Regular train services are returning to Wensleydale in the Yorkshire Dales for the first time in almost half a century.
Vintage diesel trains will be the first to run on the line
Friday sees the opening of a new stretch of track, with full scheduled services starting on Saturday.
The railway could eventually link the east coast main line with the Settle-to-Carlisle Pennines route 40 miles away.
It is being operated by the Wensleydale Railway Company which has raised £1.2m to provide a commercial service in an area where busy country roads are the only alternative means of transport.
The company is clear it is not the product of rail enthusiasts but a genuine commercial operation.
The 12 miles of revamped track can hardly offer a comprehensive service.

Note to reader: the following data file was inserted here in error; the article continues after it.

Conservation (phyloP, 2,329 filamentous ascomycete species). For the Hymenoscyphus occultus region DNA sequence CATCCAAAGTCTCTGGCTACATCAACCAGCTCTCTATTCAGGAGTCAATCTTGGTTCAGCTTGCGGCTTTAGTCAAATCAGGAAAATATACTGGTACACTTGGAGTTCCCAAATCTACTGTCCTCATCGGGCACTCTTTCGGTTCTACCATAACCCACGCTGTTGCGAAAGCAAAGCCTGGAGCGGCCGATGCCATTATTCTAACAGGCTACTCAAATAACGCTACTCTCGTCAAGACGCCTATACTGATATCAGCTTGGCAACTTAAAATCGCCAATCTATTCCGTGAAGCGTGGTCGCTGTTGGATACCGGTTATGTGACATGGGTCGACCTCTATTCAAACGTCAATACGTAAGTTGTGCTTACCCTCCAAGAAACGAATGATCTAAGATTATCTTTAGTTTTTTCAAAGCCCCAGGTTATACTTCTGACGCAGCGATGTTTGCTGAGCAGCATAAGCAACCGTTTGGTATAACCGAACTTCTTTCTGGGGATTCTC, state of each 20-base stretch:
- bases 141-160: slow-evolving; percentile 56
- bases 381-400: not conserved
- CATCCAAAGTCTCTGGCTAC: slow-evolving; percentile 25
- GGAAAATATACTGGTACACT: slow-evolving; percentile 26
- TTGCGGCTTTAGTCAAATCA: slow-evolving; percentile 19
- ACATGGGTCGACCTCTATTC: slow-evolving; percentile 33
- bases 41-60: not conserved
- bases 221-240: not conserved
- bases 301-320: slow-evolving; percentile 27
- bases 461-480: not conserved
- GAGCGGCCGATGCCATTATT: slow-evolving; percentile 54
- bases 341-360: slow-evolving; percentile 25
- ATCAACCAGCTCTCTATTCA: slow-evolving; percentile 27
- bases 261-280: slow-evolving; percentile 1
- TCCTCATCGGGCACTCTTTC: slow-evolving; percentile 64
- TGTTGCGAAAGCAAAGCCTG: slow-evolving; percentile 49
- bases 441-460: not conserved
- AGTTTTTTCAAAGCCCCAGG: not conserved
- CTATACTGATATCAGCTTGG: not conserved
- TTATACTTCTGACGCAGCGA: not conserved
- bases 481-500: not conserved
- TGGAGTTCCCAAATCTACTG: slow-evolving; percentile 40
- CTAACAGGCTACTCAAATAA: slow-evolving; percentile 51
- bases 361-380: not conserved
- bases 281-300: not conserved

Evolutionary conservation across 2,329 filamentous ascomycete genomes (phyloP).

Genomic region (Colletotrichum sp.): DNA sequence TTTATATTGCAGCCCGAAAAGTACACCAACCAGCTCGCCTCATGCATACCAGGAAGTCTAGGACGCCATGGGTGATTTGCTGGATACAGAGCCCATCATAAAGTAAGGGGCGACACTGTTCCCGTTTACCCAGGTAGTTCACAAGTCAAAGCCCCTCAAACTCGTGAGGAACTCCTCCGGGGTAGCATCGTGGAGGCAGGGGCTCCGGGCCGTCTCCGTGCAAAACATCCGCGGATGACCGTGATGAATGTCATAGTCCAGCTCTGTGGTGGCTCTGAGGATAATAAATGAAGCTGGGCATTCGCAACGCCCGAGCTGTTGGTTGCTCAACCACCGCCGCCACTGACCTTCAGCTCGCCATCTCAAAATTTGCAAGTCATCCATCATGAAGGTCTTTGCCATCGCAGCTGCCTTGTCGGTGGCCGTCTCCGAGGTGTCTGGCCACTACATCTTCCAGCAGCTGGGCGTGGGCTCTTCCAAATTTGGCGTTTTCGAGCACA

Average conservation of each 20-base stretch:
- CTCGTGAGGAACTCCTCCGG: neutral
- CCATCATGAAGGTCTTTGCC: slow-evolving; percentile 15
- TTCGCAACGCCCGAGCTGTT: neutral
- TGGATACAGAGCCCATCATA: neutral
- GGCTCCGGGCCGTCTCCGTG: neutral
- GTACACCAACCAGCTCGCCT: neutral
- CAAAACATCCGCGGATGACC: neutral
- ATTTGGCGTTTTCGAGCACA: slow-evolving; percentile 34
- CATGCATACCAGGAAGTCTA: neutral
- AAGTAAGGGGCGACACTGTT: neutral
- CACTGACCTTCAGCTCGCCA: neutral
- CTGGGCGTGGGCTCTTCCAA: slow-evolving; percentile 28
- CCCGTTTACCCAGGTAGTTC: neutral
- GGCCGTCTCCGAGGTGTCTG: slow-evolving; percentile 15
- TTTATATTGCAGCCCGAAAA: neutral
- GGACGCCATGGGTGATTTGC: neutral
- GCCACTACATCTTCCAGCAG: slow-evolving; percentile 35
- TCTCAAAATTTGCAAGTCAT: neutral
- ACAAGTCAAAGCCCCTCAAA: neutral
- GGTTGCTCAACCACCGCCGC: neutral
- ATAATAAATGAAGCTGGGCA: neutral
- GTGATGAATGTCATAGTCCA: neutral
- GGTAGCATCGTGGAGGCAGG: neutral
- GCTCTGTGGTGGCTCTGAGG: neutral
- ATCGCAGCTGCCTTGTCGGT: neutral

Work was needed on the disused track
Initially it is likely to attract more tourists than locals, but could eventually provide a major link.
With maintenance costs just a fraction of those on busier routes, the Wensleydale railway could be looked on enviously by bigger but beleaguered commuter train operators.
Most services will be diesel-powered, although on Bank Holidays steam may also return.
Built in 1848, the railway largely ceased to operate in the 1950s with burgeoning car use.
Some of the track has been so rarely used - by the occasional freight train - that local people have adopted it as an unofficial footpath.
The company is taking a 99-year lease on the line, effectively making it one of the UK's longest rail franchises.
Scott Handley, the railway's chief executive, said: "Lots of people want to see the railway back in Wensleydale as they know it will make a difference to their lives.
When people visit Wensleydale at the moment they take their cars and don't spend as much as they might with local businesses.
"We know that by taking them by train, local firms will benefit."